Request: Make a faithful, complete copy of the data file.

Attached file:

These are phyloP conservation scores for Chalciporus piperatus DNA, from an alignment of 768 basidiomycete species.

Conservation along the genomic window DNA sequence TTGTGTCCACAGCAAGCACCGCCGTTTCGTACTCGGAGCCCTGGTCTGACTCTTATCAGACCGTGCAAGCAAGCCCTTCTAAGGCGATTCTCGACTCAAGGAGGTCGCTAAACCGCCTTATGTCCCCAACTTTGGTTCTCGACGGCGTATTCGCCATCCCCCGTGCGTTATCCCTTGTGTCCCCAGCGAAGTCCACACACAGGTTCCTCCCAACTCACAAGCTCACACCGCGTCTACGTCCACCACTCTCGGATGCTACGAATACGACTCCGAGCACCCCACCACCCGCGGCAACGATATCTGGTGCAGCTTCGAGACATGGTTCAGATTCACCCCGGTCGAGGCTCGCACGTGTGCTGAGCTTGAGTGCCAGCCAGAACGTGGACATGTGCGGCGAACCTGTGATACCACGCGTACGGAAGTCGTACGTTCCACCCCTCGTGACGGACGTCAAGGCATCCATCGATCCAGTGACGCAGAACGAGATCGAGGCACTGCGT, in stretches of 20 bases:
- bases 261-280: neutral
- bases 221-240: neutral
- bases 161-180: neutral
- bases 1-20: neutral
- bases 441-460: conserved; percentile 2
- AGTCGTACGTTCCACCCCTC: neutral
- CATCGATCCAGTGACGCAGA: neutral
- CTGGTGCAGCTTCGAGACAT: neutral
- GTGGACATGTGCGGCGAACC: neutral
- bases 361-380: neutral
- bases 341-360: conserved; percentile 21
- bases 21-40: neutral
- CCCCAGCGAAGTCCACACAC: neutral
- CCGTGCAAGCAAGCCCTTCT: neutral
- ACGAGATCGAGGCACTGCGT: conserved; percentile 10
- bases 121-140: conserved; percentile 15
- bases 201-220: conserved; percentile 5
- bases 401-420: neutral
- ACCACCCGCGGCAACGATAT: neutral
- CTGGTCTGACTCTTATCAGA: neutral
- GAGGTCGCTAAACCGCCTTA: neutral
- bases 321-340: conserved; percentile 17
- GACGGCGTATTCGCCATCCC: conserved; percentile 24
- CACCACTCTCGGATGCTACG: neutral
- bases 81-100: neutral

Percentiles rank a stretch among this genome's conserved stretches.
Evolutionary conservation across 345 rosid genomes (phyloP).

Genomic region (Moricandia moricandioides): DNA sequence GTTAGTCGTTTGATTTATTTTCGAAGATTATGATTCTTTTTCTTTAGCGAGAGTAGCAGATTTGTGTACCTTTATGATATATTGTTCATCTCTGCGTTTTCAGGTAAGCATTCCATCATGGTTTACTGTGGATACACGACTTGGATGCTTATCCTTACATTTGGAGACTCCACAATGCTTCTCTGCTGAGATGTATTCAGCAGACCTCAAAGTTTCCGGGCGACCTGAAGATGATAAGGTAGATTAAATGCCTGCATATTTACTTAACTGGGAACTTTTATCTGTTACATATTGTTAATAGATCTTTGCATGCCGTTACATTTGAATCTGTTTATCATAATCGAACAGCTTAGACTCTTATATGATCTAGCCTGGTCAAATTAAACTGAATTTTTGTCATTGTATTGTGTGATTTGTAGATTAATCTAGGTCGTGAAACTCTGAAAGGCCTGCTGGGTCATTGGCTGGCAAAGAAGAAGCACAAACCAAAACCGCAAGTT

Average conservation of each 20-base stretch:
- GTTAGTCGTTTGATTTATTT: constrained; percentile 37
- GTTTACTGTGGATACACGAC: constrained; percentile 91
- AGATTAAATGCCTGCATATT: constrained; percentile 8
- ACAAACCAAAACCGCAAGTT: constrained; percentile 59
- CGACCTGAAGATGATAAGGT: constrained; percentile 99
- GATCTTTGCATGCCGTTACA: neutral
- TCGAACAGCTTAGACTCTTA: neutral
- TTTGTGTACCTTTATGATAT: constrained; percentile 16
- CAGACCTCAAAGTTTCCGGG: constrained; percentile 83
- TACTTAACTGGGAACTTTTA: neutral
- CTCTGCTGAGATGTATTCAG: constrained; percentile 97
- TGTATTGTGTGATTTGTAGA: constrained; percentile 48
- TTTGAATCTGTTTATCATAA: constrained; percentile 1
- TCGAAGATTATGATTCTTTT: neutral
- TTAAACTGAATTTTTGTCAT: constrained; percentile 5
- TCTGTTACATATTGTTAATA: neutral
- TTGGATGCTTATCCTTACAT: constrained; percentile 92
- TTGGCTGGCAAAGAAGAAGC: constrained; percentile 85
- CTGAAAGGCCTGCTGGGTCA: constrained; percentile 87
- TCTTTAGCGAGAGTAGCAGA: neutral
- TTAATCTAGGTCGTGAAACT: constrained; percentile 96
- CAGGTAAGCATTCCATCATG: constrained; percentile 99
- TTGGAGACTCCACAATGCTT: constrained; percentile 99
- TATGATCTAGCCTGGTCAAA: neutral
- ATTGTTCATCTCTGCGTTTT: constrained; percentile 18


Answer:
These are phyloP conservation scores for Chalciporus piperatus DNA, from an alignment of 768 basidiomycete species.

Conservation along the genomic window DNA sequence TTGTGTCCACAGCAAGCACCGCCGTTTCGTACTCGGAGCCCTGGTCTGACTCTTATCAGACCGTGCAAGCAAGCCCTTCTAAGGCGATTCTCGACTCAAGGAGGTCGCTAAACCGCCTTATGTCCCCAACTTTGGTTCTCGACGGCGTATTCGCCATCCCCCGTGCGTTATCCCTTGTGTCCCCAGCGAAGTCCACACACAGGTTCCTCCCAACTCACAAGCTCACACCGCGTCTACGTCCACCACTCTCGGATGCTACGAATACGACTCCGAGCACCCCACCACCCGCGGCAACGATATCTGGTGCAGCTTCGAGACATGGTTCAGATTCACCCCGGTCGAGGCTCGCACGTGTGCTGAGCTTGAGTGCCAGCCAGAACGTGGACATGTGCGGCGAACCTGTGATACCACGCGTACGGAAGTCGTACGTTCCACCCCTCGTGACGGACGTCAAGGCATCCATCGATCCAGTGACGCAGAACGAGATCGAGGCACTGCGT, in stretches of 20 bases:
- bases 261-280: neutral
- bases 221-240: neutral
- bases 161-180: neutral
- bases 1-20: neutral
- bases 441-460: conserved; percentile 2
- AGTCGTACGTTCCACCCCTC: neutral
- CATCGATCCAGTGACGCAGA: neutral
- CTGGTGCAGCTTCGAGACAT: neutral
- GTGGACATGTGCGGCGAACC: neutral
- bases 361-380: neutral
- bases 341-360: conserved; percentile 21
- bases 21-40: neutral
- CCCCAGCGAAGTCCACACAC: neutral
- CCGTGCAAGCAAGCCCTTCT: neutral
- ACGAGATCGAGGCACTGCGT: conserved; percentile 10
- bases 121-140: conserved; percentile 15
- bases 201-220: conserved; percentile 5
- bases 401-420: neutral
- ACCACCCGCGGCAACGATAT: neutral
- CTGGTCTGACTCTTATCAGA: neutral
- GAGGTCGCTAAACCGCCTTA: neutral
- bases 321-340: conserved; percentile 17
- GACGGCGTATTCGCCATCCC: conserved; percentile 24
- CACCACTCTCGGATGCTACG: neutral
- bases 81-100: neutral

Percentiles rank a stretch among this genome's conserved stretches.
Evolutionary conservation across 345 rosid genomes (phyloP).

Genomic region (Moricandia moricandioides): DNA sequence GTTAGTCGTTTGATTTATTTTCGAAGATTATGATTCTTTTTCTTTAGCGAGAGTAGCAGATTTGTGTACCTTTATGATATATTGTTCATCTCTGCGTTTTCAGGTAAGCATTCCATCATGGTTTACTGTGGATACACGACTTGGATGCTTATCCTTACATTTGGAGACTCCACAATGCTTCTCTGCTGAGATGTATTCAGCAGACCTCAAAGTTTCCGGGCGACCTGAAGATGATAAGGTAGATTAAATGCCTGCATATTTACTTAACTGGGAACTTTTATCTGTTACATATTGTTAATAGATCTTTGCATGCCGTTACATTTGAATCTGTTTATCATAATCGAACAGCTTAGACTCTTATATGATCTAGCCTGGTCAAATTAAACTGAATTTTTGTCATTGTATTGTGTGATTTGTAGATTAATCTAGGTCGTGAAACTCTGAAAGGCCTGCTGGGTCATTGGCTGGCAAAGAAGAAGCACAAACCAAAACCGCAAGTT

Average conservation of each 20-base stretch:
- GTTAGTCGTTTGATTTATTT: constrained; percentile 37
- GTTTACTGTGGATACACGAC: constrained; percentile 91
- AGATTAAATGCCTGCATATT: constrained; percentile 8
- ACAAACCAAAACCGCAAGTT: constrained; percentile 59
- CGACCTGAAGATGATAAGGT: constrained; percentile 99
- GATCTTTGCATGCCGTTACA: neutral
- TCGAACAGCTTAGACTCTTA: neutral
- TTTGTGTACCTTTATGATAT: constrained; percentile 16
- CAGACCTCAAAGTTTCCGGG: constrained; percentile 83
- TACTTAACTGGGAACTTTTA: neutral
- CTCTGCTGAGATGTATTCAG: constrained; percentile 97
- TGTATTGTGTGATTTGTAGA: constrained; percentile 48
- TTTGAATCTGTTTATCATAA: constrained; percentile 1
- TCGAAGATTATGATTCTTTT: neutral
- TTAAACTGAATTTTTGTCAT: constrained; percentile 5
- TCTGTTACATATTGTTAATA: neutral
- TTGGATGCTTATCCTTACAT: constrained; percentile 92
- TTGGCTGGCAAAGAAGAAGC: constrained; percentile 85
- CTGAAAGGCCTGCTGGGTCA: constrained; percentile 87
- TCTTTAGCGAGAGTAGCAGA: neutral
- TTAATCTAGGTCGTGAAACT: constrained; percentile 96
- CAGGTAAGCATTCCATCATG: constrained; percentile 99
- TTGGAGACTCCACAATGCTT: constrained; percentile 99
- TATGATCTAGCCTGGTCAAA: neutral
- ATTGTTCATCTCTGCGTTTT: constrained; percentile 18